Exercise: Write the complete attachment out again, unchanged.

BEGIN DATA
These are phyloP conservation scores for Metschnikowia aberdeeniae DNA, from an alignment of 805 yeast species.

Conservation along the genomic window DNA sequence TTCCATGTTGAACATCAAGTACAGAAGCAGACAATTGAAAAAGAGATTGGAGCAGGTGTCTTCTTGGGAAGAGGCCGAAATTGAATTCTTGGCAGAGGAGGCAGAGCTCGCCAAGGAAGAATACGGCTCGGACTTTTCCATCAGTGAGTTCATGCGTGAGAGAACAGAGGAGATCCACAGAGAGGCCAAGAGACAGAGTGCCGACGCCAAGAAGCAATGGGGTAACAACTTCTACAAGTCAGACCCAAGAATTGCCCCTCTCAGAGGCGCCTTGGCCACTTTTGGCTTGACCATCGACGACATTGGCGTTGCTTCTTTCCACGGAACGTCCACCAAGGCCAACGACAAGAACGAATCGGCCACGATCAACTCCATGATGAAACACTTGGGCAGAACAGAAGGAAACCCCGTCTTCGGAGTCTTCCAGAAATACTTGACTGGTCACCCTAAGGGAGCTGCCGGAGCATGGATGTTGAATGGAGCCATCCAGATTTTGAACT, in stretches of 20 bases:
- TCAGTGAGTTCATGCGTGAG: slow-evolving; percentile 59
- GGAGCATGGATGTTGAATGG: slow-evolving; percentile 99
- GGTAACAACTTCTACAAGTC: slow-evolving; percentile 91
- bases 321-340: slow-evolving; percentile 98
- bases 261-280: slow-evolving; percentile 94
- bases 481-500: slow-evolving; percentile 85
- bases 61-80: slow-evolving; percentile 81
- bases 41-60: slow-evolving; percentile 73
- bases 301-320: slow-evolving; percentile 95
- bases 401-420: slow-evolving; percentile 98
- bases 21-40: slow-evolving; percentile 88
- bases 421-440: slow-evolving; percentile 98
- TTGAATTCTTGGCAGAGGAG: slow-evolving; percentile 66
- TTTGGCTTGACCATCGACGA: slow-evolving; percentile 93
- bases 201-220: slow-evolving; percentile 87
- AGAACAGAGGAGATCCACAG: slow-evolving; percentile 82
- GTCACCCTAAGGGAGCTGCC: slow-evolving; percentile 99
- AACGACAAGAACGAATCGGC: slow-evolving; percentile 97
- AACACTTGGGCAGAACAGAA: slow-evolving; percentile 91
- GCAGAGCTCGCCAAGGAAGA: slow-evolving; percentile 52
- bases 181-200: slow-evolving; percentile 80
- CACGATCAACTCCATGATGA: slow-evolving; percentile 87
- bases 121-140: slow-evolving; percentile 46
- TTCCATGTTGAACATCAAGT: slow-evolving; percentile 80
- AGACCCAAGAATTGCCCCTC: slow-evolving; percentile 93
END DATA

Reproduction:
These are phyloP conservation scores for Metschnikowia aberdeeniae DNA, from an alignment of 805 yeast species.

Conservation along the genomic window DNA sequence TTCCATGTTGAACATCAAGTACAGAAGCAGACAATTGAAAAAGAGATTGGAGCAGGTGTCTTCTTGGGAAGAGGCCGAAATTGAATTCTTGGCAGAGGAGGCAGAGCTCGCCAAGGAAGAATACGGCTCGGACTTTTCCATCAGTGAGTTCATGCGTGAGAGAACAGAGGAGATCCACAGAGAGGCCAAGAGACAGAGTGCCGACGCCAAGAAGCAATGGGGTAACAACTTCTACAAGTCAGACCCAAGAATTGCCCCTCTCAGAGGCGCCTTGGCCACTTTTGGCTTGACCATCGACGACATTGGCGTTGCTTCTTTCCACGGAACGTCCACCAAGGCCAACGACAAGAACGAATCGGCCACGATCAACTCCATGATGAAACACTTGGGCAGAACAGAAGGAAACCCCGTCTTCGGAGTCTTCCAGAAATACTTGACTGGTCACCCTAAGGGAGCTGCCGGAGCATGGATGTTGAATGGAGCCATCCAGATTTTGAACT, in stretches of 20 bases:
- TCAGTGAGTTCATGCGTGAG: slow-evolving; percentile 59
- GGAGCATGGATGTTGAATGG: slow-evolving; percentile 99
- GGTAACAACTTCTACAAGTC: slow-evolving; percentile 91
- bases 321-340: slow-evolving; percentile 98
- bases 261-280: slow-evolving; percentile 94
- bases 481-500: slow-evolving; percentile 85
- bases 61-80: slow-evolving; percentile 81
- bases 41-60: slow-evolving; percentile 73
- bases 301-320: slow-evolving; percentile 95
- bases 401-420: slow-evolving; percentile 98
- bases 21-40: slow-evolving; percentile 88
- bases 421-440: slow-evolving; percentile 98
- TTGAATTCTTGGCAGAGGAG: slow-evolving; percentile 66
- TTTGGCTTGACCATCGACGA: slow-evolving; percentile 93
- bases 201-220: slow-evolving; percentile 87
- AGAACAGAGGAGATCCACAG: slow-evolving; percentile 82
- GTCACCCTAAGGGAGCTGCC: slow-evolving; percentile 99
- AACGACAAGAACGAATCGGC: slow-evolving; percentile 97
- AACACTTGGGCAGAACAGAA: slow-evolving; percentile 91
- GCAGAGCTCGCCAAGGAAGA: slow-evolving; percentile 52
- bases 181-200: slow-evolving; percentile 80
- CACGATCAACTCCATGATGA: slow-evolving; percentile 87
- bases 121-140: slow-evolving; percentile 46
- TTCCATGTTGAACATCAAGT: slow-evolving; percentile 80
- AGACCCAAGAATTGCCCCTC: slow-evolving; percentile 93